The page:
Rare Creatures play Wind Jammer with Moon Taxi
Written By Sanchez Tortuga
Photography By Taylor L. Czerwinski
Moon Taxi headlined, but played first, in reverse order from the mundane stereotypical show schedule. Starting around 7pm the lunar cabbies played their softrock set outside on the volleyball courts with their backs to the Atlantic as the sun waned over the Windjammer. Shoulder to shoulder from the upper deck to the front row, the crowd consisted of Mt Pleasant yuppies, middle aged women, ex college frat stars, and Dozens of Rare Creatures disciples swayed to the music.
Following Moon Taxi, the concert moved inside for pop duo Josie Dunne. The audience of 1,000+ tried to make their way in, squishing everyone into an ever tightening jar of sardines. Josie Dunne pop style did not resonate quite as well with Moon Taxi followers and many of them fell out after just a few songs. Josie Dunne’s against the grain vibe gave us an escape from our hours of claustrophobic suffering. I mean absolutely no disrespect. The two are immensely talented musicians. It was this clash of musical styles that gave Rare Creatures fans the much needed relief they were seeking. Don’t get me wrong, the inside of the Jammer was still well over capacity but now “Karen’s” Michael Kors tote bag was no longer jammed into my liver and true fans had a little space for the get down Rare Creatures inevitably was about to bring.
Around 10pm Charleston’s very own Hard-Rock band, Rare Creatures took the stage. Since the last time they blessed the Holy City with their shred the band has added pianist Kelsea Brown. Hugh Camp (Bass) prefaced her spotlight performance by stating that they had already thrown Kelsea into the fire. She was baptized in the band by her 6 performances in 4 days during The Mile of Music, Music Festival in Appleton, Wisconsin a few weeks prior. After the marathon of shows, Kelsea had officially proved her skills and earned the trust from everyone in the band.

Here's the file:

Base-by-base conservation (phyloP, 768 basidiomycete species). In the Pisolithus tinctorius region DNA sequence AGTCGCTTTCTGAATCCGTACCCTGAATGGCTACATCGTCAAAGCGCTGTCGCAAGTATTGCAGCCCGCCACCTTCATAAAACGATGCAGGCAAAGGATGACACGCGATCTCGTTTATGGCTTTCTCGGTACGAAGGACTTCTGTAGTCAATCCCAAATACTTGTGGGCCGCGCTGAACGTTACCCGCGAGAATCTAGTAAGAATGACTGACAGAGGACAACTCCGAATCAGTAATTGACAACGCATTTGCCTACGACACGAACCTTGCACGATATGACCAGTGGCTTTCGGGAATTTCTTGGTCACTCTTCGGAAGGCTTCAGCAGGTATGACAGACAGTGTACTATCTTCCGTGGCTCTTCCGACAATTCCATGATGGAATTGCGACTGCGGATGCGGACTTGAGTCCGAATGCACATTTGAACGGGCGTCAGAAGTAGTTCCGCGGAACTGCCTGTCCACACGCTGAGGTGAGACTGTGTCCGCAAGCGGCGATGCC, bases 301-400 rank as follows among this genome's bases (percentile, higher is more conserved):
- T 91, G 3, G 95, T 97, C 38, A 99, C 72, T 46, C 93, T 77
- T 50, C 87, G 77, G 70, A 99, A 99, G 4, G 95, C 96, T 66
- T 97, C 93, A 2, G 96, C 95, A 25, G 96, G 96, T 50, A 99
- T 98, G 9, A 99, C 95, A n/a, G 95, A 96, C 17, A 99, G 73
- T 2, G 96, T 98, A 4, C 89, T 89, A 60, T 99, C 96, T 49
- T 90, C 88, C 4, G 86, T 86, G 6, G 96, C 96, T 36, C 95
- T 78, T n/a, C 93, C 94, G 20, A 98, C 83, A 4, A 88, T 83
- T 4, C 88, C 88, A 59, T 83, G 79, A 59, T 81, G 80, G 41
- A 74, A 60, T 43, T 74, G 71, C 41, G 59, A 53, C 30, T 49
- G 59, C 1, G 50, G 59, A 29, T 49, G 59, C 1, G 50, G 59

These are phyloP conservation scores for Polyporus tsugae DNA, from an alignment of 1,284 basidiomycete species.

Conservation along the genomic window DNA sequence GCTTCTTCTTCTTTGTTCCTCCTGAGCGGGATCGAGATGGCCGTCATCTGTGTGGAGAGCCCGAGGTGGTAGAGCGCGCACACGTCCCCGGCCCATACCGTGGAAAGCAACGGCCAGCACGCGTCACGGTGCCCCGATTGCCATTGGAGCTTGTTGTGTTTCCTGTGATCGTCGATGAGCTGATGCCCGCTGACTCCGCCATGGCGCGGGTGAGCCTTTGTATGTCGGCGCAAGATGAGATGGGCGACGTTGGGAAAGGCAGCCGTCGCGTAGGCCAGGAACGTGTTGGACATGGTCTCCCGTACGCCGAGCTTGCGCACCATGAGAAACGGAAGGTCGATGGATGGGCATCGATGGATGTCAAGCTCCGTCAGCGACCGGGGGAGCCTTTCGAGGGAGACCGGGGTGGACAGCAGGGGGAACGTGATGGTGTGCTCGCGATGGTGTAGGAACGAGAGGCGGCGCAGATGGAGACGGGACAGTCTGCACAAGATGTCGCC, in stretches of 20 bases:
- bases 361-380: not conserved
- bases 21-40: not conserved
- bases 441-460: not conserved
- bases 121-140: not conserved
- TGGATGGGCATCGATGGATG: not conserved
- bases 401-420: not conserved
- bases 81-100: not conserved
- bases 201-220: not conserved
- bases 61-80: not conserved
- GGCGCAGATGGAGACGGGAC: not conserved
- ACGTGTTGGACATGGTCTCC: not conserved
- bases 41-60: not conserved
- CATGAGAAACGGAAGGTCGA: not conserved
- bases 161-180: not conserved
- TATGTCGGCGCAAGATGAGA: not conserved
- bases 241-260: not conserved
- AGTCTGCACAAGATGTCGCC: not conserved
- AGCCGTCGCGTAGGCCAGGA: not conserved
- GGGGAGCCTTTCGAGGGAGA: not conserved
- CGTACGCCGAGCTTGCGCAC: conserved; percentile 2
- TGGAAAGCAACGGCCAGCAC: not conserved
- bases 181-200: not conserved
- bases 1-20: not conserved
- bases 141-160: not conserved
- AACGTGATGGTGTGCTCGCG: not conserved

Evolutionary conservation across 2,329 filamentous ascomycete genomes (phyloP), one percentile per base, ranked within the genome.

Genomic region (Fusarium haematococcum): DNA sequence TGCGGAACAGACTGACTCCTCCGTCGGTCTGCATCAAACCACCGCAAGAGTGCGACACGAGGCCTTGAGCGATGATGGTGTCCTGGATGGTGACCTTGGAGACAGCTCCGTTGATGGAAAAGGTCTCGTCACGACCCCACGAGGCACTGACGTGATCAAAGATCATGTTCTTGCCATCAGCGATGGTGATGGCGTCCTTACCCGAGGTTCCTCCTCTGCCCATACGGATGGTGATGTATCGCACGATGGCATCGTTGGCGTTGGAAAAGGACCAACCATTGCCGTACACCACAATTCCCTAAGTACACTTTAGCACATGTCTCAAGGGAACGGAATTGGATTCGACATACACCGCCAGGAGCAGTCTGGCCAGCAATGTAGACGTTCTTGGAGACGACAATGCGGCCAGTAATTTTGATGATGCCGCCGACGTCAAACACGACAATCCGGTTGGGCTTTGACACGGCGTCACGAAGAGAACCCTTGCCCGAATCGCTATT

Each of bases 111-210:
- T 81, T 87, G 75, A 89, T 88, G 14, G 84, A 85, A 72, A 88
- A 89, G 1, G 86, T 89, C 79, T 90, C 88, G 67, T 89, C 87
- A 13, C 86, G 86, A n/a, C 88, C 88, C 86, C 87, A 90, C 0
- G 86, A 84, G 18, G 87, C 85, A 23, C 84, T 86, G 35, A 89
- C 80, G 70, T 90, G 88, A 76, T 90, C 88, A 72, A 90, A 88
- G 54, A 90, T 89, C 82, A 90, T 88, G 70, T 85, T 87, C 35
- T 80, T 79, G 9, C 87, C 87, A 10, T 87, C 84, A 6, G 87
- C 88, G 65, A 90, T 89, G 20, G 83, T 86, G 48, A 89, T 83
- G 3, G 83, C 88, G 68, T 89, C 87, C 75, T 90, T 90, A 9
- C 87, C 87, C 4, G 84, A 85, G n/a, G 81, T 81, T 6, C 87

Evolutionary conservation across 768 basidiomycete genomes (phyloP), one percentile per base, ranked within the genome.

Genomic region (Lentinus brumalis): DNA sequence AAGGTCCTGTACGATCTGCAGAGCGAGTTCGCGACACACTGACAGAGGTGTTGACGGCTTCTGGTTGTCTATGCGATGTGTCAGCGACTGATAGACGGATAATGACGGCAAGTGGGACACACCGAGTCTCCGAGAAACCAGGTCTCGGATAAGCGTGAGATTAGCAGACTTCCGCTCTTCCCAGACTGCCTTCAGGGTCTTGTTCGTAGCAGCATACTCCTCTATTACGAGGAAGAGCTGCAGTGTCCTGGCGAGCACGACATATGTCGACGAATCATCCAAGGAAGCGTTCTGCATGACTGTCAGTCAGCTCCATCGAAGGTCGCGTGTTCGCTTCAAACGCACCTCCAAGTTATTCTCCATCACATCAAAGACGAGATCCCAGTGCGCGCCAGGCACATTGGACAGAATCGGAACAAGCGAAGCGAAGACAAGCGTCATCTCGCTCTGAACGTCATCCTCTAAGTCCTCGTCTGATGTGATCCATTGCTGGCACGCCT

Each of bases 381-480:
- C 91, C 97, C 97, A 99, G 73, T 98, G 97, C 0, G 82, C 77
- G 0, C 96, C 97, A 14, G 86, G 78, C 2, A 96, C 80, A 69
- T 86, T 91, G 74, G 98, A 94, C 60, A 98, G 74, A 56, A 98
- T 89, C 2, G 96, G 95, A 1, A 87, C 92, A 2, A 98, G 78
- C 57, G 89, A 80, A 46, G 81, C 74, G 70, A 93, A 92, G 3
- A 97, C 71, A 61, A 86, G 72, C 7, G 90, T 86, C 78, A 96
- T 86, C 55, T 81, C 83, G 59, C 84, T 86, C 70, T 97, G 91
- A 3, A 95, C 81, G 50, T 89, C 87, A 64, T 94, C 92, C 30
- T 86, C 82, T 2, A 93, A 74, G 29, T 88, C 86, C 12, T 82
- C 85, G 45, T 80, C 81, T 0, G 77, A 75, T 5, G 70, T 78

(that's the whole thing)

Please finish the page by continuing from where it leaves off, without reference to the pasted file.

Kelsea added spacey undertones to her Jammer debut that coupled perfectly with the Spacey Dude himself, Aaron Reece (Guitar). Her shining moment of the evening came by the way of a beautiful accident: at the expense of front man Coleman Sawyer (Vocals, guitar, fiddle.) One third of the way through the set, out of his control, Coleman was unable to switch from electric to acoustic guitar due to a technical issue. As Coleman, Hugh, and the sound guy scrambled to rectify the problem, Kelsea, Aaron Reece, and Logan Crank (Drums) broke out an impromptu jam sesh. The threesome went straight into an intergalactic-rock-jam, unphased, and had everyone in the first 5 rows grooving to the tunes in a world of their creation. 100% organic, no GMOs.
In true rockstar fashion, Coleman’s forged forward, with his facial expression saying and said fuck that, lets rock-the-fuck-out,’ and covered the normally acoustically strummed tunes with his electric. Only the band and a handful of Rare Creatures disciples recognized The stylistic change up in songs like After the Fall and The Howl. Despite the changeup, every song by the Crème de la crème of Charleston rock came through the speakers flawlessly. Perfect tens. Reminding us with shows like these that Rare Creatures will be taking over the country in no time.